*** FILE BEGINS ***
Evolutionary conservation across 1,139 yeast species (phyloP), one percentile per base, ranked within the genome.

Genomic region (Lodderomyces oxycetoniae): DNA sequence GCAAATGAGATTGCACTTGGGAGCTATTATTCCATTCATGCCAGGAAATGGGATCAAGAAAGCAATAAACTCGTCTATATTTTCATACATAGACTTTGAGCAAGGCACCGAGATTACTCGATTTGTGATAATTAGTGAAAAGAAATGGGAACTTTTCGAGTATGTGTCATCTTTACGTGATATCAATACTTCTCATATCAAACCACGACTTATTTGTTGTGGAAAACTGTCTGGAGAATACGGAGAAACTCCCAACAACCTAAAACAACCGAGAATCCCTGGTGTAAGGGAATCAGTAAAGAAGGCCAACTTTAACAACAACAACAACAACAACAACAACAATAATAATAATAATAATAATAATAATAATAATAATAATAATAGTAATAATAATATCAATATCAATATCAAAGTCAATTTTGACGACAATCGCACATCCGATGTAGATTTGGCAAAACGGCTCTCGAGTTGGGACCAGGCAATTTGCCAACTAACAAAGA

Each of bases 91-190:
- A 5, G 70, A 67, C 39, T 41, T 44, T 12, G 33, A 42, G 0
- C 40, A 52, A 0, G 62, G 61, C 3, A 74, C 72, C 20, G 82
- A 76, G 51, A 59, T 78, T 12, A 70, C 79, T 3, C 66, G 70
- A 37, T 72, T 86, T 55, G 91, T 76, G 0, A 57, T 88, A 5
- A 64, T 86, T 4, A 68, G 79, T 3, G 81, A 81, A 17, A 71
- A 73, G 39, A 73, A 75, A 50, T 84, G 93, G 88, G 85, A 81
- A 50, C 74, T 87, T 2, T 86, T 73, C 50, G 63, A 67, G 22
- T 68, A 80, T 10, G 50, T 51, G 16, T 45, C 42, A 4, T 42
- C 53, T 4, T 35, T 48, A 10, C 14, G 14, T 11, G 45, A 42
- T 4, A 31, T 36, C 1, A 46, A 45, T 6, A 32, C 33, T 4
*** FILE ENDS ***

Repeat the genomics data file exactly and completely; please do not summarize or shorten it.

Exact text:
Evolutionary conservation across 1,139 yeast species (phyloP), one percentile per base, ranked within the genome.

Genomic region (Lodderomyces oxycetoniae): DNA sequence GCAAATGAGATTGCACTTGGGAGCTATTATTCCATTCATGCCAGGAAATGGGATCAAGAAAGCAATAAACTCGTCTATATTTTCATACATAGACTTTGAGCAAGGCACCGAGATTACTCGATTTGTGATAATTAGTGAAAAGAAATGGGAACTTTTCGAGTATGTGTCATCTTTACGTGATATCAATACTTCTCATATCAAACCACGACTTATTTGTTGTGGAAAACTGTCTGGAGAATACGGAGAAACTCCCAACAACCTAAAACAACCGAGAATCCCTGGTGTAAGGGAATCAGTAAAGAAGGCCAACTTTAACAACAACAACAACAACAACAACAACAATAATAATAATAATAATAATAATAATAATAATAATAATAATAGTAATAATAATATCAATATCAATATCAAAGTCAATTTTGACGACAATCGCACATCCGATGTAGATTTGGCAAAACGGCTCTCGAGTTGGGACCAGGCAATTTGCCAACTAACAAAGA

Each of bases 91-190:
- A 5, G 70, A 67, C 39, T 41, T 44, T 12, G 33, A 42, G 0
- C 40, A 52, A 0, G 62, G 61, C 3, A 74, C 72, C 20, G 82
- A 76, G 51, A 59, T 78, T 12, A 70, C 79, T 3, C 66, G 70
- A 37, T 72, T 86, T 55, G 91, T 76, G 0, A 57, T 88, A 5
- A 64, T 86, T 4, A 68, G 79, T 3, G 81, A 81, A 17, A 71
- A 73, G 39, A 73, A 75, A 50, T 84, G 93, G 88, G 85, A 81
- A 50, C 74, T 87, T 2, T 86, T 73, C 50, G 63, A 67, G 22
- T 68, A 80, T 10, G 50, T 51, G 16, T 45, C 42, A 4, T 42
- C 53, T 4, T 35, T 48, A 10, C 14, G 14, T 11, G 45, A 42
- T 4, A 31, T 36, C 1, A 46, A 45, T 6, A 32, C 33, T 4